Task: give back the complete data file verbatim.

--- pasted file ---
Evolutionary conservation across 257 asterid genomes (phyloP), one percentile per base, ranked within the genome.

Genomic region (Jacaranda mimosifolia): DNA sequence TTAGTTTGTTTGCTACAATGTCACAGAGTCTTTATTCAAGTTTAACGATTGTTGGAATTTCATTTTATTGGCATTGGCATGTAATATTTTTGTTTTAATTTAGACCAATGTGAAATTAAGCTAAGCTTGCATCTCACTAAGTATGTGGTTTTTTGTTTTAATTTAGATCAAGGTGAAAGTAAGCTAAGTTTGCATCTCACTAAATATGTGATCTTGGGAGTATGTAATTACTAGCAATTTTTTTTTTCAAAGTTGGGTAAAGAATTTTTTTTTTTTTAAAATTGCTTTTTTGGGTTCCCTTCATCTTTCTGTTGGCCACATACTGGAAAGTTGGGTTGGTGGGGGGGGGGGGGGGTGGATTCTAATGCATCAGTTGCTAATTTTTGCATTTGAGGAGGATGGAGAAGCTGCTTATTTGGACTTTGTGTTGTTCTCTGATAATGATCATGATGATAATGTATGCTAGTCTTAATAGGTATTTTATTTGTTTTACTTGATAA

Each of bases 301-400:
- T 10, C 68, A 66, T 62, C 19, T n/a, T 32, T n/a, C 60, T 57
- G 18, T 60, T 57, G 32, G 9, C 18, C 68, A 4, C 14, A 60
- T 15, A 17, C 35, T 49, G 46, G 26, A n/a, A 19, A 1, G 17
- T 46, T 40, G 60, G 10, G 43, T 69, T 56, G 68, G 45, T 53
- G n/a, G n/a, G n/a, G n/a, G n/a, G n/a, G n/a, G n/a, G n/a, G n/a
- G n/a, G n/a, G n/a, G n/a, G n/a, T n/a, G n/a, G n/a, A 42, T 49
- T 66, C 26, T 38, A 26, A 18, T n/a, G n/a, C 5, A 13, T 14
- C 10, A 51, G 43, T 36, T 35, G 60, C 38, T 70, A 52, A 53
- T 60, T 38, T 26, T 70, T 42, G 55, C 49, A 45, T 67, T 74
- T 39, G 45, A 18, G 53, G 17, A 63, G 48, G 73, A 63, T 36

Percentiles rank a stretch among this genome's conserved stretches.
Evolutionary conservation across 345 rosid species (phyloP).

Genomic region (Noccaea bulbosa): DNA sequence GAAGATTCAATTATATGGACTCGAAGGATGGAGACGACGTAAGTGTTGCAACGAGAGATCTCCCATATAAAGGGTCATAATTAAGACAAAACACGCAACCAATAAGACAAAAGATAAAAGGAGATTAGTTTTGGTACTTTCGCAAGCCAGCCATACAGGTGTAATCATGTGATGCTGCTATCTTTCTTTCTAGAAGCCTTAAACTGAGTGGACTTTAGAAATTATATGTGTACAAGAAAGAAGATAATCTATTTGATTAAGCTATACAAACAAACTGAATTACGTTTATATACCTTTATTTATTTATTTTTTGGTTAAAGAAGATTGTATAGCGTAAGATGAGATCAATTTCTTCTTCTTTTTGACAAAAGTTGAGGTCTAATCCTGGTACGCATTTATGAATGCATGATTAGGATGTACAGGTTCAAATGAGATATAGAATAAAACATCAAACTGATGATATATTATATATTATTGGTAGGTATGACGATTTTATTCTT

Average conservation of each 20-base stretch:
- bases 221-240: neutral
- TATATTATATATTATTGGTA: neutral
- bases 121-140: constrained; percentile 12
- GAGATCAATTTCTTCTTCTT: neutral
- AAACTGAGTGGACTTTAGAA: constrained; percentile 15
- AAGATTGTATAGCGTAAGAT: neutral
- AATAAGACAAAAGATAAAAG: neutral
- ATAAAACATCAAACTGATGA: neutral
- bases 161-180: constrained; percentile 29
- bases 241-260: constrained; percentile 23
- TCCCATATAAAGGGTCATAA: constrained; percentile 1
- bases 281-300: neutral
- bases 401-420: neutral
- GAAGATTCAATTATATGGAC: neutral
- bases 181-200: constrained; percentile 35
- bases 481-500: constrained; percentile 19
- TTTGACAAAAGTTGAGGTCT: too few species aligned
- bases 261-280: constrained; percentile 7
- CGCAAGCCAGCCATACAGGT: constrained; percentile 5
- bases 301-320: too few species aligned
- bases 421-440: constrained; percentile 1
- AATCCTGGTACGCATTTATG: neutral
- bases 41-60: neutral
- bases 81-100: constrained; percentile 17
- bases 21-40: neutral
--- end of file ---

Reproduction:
Evolutionary conservation across 257 asterid genomes (phyloP), one percentile per base, ranked within the genome.

Genomic region (Jacaranda mimosifolia): DNA sequence TTAGTTTGTTTGCTACAATGTCACAGAGTCTTTATTCAAGTTTAACGATTGTTGGAATTTCATTTTATTGGCATTGGCATGTAATATTTTTGTTTTAATTTAGACCAATGTGAAATTAAGCTAAGCTTGCATCTCACTAAGTATGTGGTTTTTTGTTTTAATTTAGATCAAGGTGAAAGTAAGCTAAGTTTGCATCTCACTAAATATGTGATCTTGGGAGTATGTAATTACTAGCAATTTTTTTTTTCAAAGTTGGGTAAAGAATTTTTTTTTTTTTAAAATTGCTTTTTTGGGTTCCCTTCATCTTTCTGTTGGCCACATACTGGAAAGTTGGGTTGGTGGGGGGGGGGGGGGGTGGATTCTAATGCATCAGTTGCTAATTTTTGCATTTGAGGAGGATGGAGAAGCTGCTTATTTGGACTTTGTGTTGTTCTCTGATAATGATCATGATGATAATGTATGCTAGTCTTAATAGGTATTTTATTTGTTTTACTTGATAA

Each of bases 301-400:
- T 10, C 68, A 66, T 62, C 19, T n/a, T 32, T n/a, C 60, T 57
- G 18, T 60, T 57, G 32, G 9, C 18, C 68, A 4, C 14, A 60
- T 15, A 17, C 35, T 49, G 46, G 26, A n/a, A 19, A 1, G 17
- T 46, T 40, G 60, G 10, G 43, T 69, T 56, G 68, G 45, T 53
- G n/a, G n/a, G n/a, G n/a, G n/a, G n/a, G n/a, G n/a, G n/a, G n/a
- G n/a, G n/a, G n/a, G n/a, G n/a, T n/a, G n/a, G n/a, A 42, T 49
- T 66, C 26, T 38, A 26, A 18, T n/a, G n/a, C 5, A 13, T 14
- C 10, A 51, G 43, T 36, T 35, G 60, C 38, T 70, A 52, A 53
- T 60, T 38, T 26, T 70, T 42, G 55, C 49, A 45, T 67, T 74
- T 39, G 45, A 18, G 53, G 17, A 63, G 48, G 73, A 63, T 36

Percentiles rank a stretch among this genome's conserved stretches.
Evolutionary conservation across 345 rosid species (phyloP).

Genomic region (Noccaea bulbosa): DNA sequence GAAGATTCAATTATATGGACTCGAAGGATGGAGACGACGTAAGTGTTGCAACGAGAGATCTCCCATATAAAGGGTCATAATTAAGACAAAACACGCAACCAATAAGACAAAAGATAAAAGGAGATTAGTTTTGGTACTTTCGCAAGCCAGCCATACAGGTGTAATCATGTGATGCTGCTATCTTTCTTTCTAGAAGCCTTAAACTGAGTGGACTTTAGAAATTATATGTGTACAAGAAAGAAGATAATCTATTTGATTAAGCTATACAAACAAACTGAATTACGTTTATATACCTTTATTTATTTATTTTTTGGTTAAAGAAGATTGTATAGCGTAAGATGAGATCAATTTCTTCTTCTTTTTGACAAAAGTTGAGGTCTAATCCTGGTACGCATTTATGAATGCATGATTAGGATGTACAGGTTCAAATGAGATATAGAATAAAACATCAAACTGATGATATATTATATATTATTGGTAGGTATGACGATTTTATTCTT

Average conservation of each 20-base stretch:
- bases 221-240: neutral
- TATATTATATATTATTGGTA: neutral
- bases 121-140: constrained; percentile 12
- GAGATCAATTTCTTCTTCTT: neutral
- AAACTGAGTGGACTTTAGAA: constrained; percentile 15
- AAGATTGTATAGCGTAAGAT: neutral
- AATAAGACAAAAGATAAAAG: neutral
- ATAAAACATCAAACTGATGA: neutral
- bases 161-180: constrained; percentile 29
- bases 241-260: constrained; percentile 23
- TCCCATATAAAGGGTCATAA: constrained; percentile 1
- bases 281-300: neutral
- bases 401-420: neutral
- GAAGATTCAATTATATGGAC: neutral
- bases 181-200: constrained; percentile 35
- bases 481-500: constrained; percentile 19
- TTTGACAAAAGTTGAGGTCT: too few species aligned
- bases 261-280: constrained; percentile 7
- CGCAAGCCAGCCATACAGGT: constrained; percentile 5
- bases 301-320: too few species aligned
- bases 421-440: constrained; percentile 1
- AATCCTGGTACGCATTTATG: neutral
- bases 41-60: neutral
- bases 81-100: constrained; percentile 17
- bases 21-40: neutral